But we only called the fire-brigade, and soon the fire engine came and three tall men in helmets brought a hose into the house and Mr Prothero got out just in time before they turned it on. Nobody could have had a noisier Christmas Eve. And when the firemen turned off the hose and were standing in the wet and smoky room, Jim’s aunt, Miss Prothero, came downstairs and peered in at them. Jim and I waited, very quietly, to hear what she would say to them. She said the right thing, always. She looked at the three tall firemen in their shining helmets, standing among the smoke and cinders and dissolving snowballs, and she said: “Would you like something to read?”
— Dylan Thomas, 1914-1953
Welsh poet, playwright, and fiction writer
from A Child’s Christmas in Wales
Tomorrow is Gaudete Sunday, the third Sunday in Advent. It was the traditional date for my Holiday Open House Extravaganza, the first of which was held in 1990, only a few weeks after I picked up a Pillsbury Quick and Easy Party Plan book at about a quarter to five one evening in the checkout line at the supermarket, flipped through it, read the step-by-step guide for how to give a party for “multiples of 25,” and said to myself, “I can do this.” I had the party, with a few gaps (1992, my first semester back in graduate school, and 1993, when the holiday season began just two weeks after my mother died) until 2006. In 2007 I was in Wyoming until December 13, and in the years that followed, I just never did it again. I miss it, some years, like this one, more than others.
In 2000 I used Miss Prothero’s polite inquiry to the firemen on a hand-lettered card that I hung from the handle of a basket that held copies of Here Are Poinsettias: A Child’s Christmas in Harrisburg, a 7500-word memoir of my childhood Christmases that I wrote and self-published as a 32-page saddle-stitched paperback booklet. Everyone who came to the party got a copy, and I mailed it to others on my holiday letter list as well.
I’ve written before about the poinsettia song that gives my work its title. In 2006 I recalled Sister Mary Rita, who taught it to us, and in 2008 I repeated most of that, because I had nothing to say that night.
I come to the composing screen late again tonight. I think this is a good year to serialize my memoir. I can divide it into 9 segments, each one a complete vignette on its own. This will accomplish two things. I’ll have something to post on days when busy-ness or gallivanting make it difficult to post something wholly original, and I’ll have a freshly-typed version of it, since the original typescript, if I even still have it, is on a floppy disk!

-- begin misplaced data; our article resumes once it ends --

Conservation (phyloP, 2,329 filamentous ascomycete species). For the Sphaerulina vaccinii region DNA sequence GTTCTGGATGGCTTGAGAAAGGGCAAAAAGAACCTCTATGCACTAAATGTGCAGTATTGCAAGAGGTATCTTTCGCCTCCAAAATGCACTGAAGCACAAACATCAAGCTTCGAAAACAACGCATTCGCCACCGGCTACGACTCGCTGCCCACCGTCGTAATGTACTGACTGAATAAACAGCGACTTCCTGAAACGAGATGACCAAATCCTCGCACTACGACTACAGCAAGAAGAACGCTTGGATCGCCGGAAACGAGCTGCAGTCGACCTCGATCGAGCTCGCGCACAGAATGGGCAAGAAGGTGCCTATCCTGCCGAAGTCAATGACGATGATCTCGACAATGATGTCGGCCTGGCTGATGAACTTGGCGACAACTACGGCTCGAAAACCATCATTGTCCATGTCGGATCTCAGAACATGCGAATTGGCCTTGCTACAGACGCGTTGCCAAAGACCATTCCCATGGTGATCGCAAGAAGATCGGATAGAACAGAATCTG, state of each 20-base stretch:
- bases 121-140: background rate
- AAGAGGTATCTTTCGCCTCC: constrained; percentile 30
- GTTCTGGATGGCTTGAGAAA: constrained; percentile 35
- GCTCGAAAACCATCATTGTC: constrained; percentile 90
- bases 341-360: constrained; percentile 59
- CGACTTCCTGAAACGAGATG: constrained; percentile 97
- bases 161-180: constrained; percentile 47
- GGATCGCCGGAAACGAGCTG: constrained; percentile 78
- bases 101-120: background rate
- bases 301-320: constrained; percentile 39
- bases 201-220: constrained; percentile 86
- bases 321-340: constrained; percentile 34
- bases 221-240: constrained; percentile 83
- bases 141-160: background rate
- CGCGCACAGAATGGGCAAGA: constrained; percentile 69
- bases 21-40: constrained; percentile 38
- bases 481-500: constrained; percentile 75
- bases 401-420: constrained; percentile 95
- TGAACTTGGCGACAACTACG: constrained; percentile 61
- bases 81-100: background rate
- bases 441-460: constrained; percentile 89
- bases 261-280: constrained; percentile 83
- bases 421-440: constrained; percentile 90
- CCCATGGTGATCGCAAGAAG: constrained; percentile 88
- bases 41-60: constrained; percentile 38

For tonight, here is the Preface:
This memoir began as a three hundred-word version of the concluding section about the crèche. That was 1986, and I was creating personal rather than academic writing for the first time in nearly twenty years. The piece failed to achieve recognition in the “Holiday Memories” newspaper contest that started it. I hung onto it nevertheless, and began adding to it, rearranging and expanding until I believed it contained every Christmas memory I could muster from my first fourteen years.
“How much of memory is imagination?” asks poet Linda Pastan. Only one outright fabrication has been included: although the incident of the card from the motel owners is authentic, their names and the name of their establishment have been invented. The rest is as faithful to facts as memories more than forty years old will allow.
I thank my husband, Ron, and my daughter, Lynn, for encouraging my writing, and for their love and support in all things. My sister, Rosemary Yakimoff Cappelli, provided valuable insight, even if she doesn’t remember the fire drills. And I offer a deep and gracious bow to Dylan Thomas, whose memories spoken to “the close and holy darkness” have carried me here.
And, as I end most of my quick notes to friends, More later!